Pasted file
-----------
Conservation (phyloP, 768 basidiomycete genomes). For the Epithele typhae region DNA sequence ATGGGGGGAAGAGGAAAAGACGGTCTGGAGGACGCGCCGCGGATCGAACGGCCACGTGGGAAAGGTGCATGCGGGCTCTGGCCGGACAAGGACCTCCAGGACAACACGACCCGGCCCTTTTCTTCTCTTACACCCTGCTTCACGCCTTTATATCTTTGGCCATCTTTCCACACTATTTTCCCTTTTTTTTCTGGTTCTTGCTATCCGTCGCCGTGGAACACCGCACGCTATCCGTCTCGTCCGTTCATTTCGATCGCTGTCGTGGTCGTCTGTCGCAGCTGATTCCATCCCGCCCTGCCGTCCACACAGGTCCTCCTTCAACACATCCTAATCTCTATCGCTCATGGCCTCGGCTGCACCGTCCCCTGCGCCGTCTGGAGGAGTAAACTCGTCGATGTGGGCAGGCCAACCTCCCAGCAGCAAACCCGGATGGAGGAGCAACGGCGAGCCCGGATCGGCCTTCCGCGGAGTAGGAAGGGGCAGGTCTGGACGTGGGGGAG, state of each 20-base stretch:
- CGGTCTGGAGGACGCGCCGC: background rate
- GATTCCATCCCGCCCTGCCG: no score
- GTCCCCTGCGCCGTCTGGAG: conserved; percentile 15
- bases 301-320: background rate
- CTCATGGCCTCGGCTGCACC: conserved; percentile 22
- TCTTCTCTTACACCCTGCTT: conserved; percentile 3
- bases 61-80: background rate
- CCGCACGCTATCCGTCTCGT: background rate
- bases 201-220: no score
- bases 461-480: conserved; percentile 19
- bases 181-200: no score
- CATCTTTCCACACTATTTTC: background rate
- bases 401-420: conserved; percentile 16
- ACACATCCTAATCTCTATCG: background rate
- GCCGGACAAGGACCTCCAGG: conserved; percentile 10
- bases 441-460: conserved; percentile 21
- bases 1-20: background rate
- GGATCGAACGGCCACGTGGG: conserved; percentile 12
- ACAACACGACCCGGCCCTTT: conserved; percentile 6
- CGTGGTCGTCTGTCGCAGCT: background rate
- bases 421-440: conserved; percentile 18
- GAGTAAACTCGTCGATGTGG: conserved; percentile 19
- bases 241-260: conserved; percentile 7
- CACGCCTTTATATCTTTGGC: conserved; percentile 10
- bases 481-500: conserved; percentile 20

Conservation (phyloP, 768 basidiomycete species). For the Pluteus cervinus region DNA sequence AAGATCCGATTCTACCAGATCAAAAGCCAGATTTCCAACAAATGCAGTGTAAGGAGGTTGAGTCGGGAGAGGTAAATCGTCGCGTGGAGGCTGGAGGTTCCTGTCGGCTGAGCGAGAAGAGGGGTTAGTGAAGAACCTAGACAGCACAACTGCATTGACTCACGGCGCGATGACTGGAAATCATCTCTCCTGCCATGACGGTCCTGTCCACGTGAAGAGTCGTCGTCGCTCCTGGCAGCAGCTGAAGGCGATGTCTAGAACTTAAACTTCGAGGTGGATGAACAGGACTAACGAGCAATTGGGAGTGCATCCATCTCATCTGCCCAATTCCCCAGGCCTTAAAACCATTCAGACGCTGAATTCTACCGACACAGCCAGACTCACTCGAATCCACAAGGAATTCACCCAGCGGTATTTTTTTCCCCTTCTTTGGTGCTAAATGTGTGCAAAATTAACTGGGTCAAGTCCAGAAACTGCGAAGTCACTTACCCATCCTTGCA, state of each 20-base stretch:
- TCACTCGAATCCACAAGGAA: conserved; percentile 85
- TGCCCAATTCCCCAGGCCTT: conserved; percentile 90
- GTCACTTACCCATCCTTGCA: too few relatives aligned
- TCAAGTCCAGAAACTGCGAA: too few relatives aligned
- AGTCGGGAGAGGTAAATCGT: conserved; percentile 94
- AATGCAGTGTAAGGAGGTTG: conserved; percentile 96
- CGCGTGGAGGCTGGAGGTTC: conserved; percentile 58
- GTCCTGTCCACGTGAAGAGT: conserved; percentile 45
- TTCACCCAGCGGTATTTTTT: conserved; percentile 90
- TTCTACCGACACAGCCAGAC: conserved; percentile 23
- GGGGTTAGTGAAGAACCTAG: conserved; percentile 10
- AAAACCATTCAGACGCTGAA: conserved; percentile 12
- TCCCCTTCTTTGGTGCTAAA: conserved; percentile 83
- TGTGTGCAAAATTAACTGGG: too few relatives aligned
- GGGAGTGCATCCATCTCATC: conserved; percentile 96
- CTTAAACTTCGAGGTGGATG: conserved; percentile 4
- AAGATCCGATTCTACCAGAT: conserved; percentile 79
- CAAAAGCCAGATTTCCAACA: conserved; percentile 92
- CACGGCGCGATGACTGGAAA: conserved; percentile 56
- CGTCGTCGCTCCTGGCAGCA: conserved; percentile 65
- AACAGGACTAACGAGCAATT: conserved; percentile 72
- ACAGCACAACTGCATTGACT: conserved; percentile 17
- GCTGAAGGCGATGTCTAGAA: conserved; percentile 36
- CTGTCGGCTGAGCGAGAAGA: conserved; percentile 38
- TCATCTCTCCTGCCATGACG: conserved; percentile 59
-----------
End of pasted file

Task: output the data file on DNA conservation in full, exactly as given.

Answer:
Conservation (phyloP, 768 basidiomycete genomes). For the Epithele typhae region DNA sequence ATGGGGGGAAGAGGAAAAGACGGTCTGGAGGACGCGCCGCGGATCGAACGGCCACGTGGGAAAGGTGCATGCGGGCTCTGGCCGGACAAGGACCTCCAGGACAACACGACCCGGCCCTTTTCTTCTCTTACACCCTGCTTCACGCCTTTATATCTTTGGCCATCTTTCCACACTATTTTCCCTTTTTTTTCTGGTTCTTGCTATCCGTCGCCGTGGAACACCGCACGCTATCCGTCTCGTCCGTTCATTTCGATCGCTGTCGTGGTCGTCTGTCGCAGCTGATTCCATCCCGCCCTGCCGTCCACACAGGTCCTCCTTCAACACATCCTAATCTCTATCGCTCATGGCCTCGGCTGCACCGTCCCCTGCGCCGTCTGGAGGAGTAAACTCGTCGATGTGGGCAGGCCAACCTCCCAGCAGCAAACCCGGATGGAGGAGCAACGGCGAGCCCGGATCGGCCTTCCGCGGAGTAGGAAGGGGCAGGTCTGGACGTGGGGGAG, state of each 20-base stretch:
- CGGTCTGGAGGACGCGCCGC: background rate
- GATTCCATCCCGCCCTGCCG: no score
- GTCCCCTGCGCCGTCTGGAG: conserved; percentile 15
- bases 301-320: background rate
- CTCATGGCCTCGGCTGCACC: conserved; percentile 22
- TCTTCTCTTACACCCTGCTT: conserved; percentile 3
- bases 61-80: background rate
- CCGCACGCTATCCGTCTCGT: background rate
- bases 201-220: no score
- bases 461-480: conserved; percentile 19
- bases 181-200: no score
- CATCTTTCCACACTATTTTC: background rate
- bases 401-420: conserved; percentile 16
- ACACATCCTAATCTCTATCG: background rate
- GCCGGACAAGGACCTCCAGG: conserved; percentile 10
- bases 441-460: conserved; percentile 21
- bases 1-20: background rate
- GGATCGAACGGCCACGTGGG: conserved; percentile 12
- ACAACACGACCCGGCCCTTT: conserved; percentile 6
- CGTGGTCGTCTGTCGCAGCT: background rate
- bases 421-440: conserved; percentile 18
- GAGTAAACTCGTCGATGTGG: conserved; percentile 19
- bases 241-260: conserved; percentile 7
- CACGCCTTTATATCTTTGGC: conserved; percentile 10
- bases 481-500: conserved; percentile 20

Conservation (phyloP, 768 basidiomycete species). For the Pluteus cervinus region DNA sequence AAGATCCGATTCTACCAGATCAAAAGCCAGATTTCCAACAAATGCAGTGTAAGGAGGTTGAGTCGGGAGAGGTAAATCGTCGCGTGGAGGCTGGAGGTTCCTGTCGGCTGAGCGAGAAGAGGGGTTAGTGAAGAACCTAGACAGCACAACTGCATTGACTCACGGCGCGATGACTGGAAATCATCTCTCCTGCCATGACGGTCCTGTCCACGTGAAGAGTCGTCGTCGCTCCTGGCAGCAGCTGAAGGCGATGTCTAGAACTTAAACTTCGAGGTGGATGAACAGGACTAACGAGCAATTGGGAGTGCATCCATCTCATCTGCCCAATTCCCCAGGCCTTAAAACCATTCAGACGCTGAATTCTACCGACACAGCCAGACTCACTCGAATCCACAAGGAATTCACCCAGCGGTATTTTTTTCCCCTTCTTTGGTGCTAAATGTGTGCAAAATTAACTGGGTCAAGTCCAGAAACTGCGAAGTCACTTACCCATCCTTGCA, state of each 20-base stretch:
- TCACTCGAATCCACAAGGAA: conserved; percentile 85
- TGCCCAATTCCCCAGGCCTT: conserved; percentile 90
- GTCACTTACCCATCCTTGCA: too few relatives aligned
- TCAAGTCCAGAAACTGCGAA: too few relatives aligned
- AGTCGGGAGAGGTAAATCGT: conserved; percentile 94
- AATGCAGTGTAAGGAGGTTG: conserved; percentile 96
- CGCGTGGAGGCTGGAGGTTC: conserved; percentile 58
- GTCCTGTCCACGTGAAGAGT: conserved; percentile 45
- TTCACCCAGCGGTATTTTTT: conserved; percentile 90
- TTCTACCGACACAGCCAGAC: conserved; percentile 23
- GGGGTTAGTGAAGAACCTAG: conserved; percentile 10
- AAAACCATTCAGACGCTGAA: conserved; percentile 12
- TCCCCTTCTTTGGTGCTAAA: conserved; percentile 83
- TGTGTGCAAAATTAACTGGG: too few relatives aligned
- GGGAGTGCATCCATCTCATC: conserved; percentile 96
- CTTAAACTTCGAGGTGGATG: conserved; percentile 4
- AAGATCCGATTCTACCAGAT: conserved; percentile 79
- CAAAAGCCAGATTTCCAACA: conserved; percentile 92
- CACGGCGCGATGACTGGAAA: conserved; percentile 56
- CGTCGTCGCTCCTGGCAGCA: conserved; percentile 65
- AACAGGACTAACGAGCAATT: conserved; percentile 72
- ACAGCACAACTGCATTGACT: conserved; percentile 17
- GCTGAAGGCGATGTCTAGAA: conserved; percentile 36
- CTGTCGGCTGAGCGAGAAGA: conserved; percentile 38
- TCATCTCTCCTGCCATGACG: conserved; percentile 59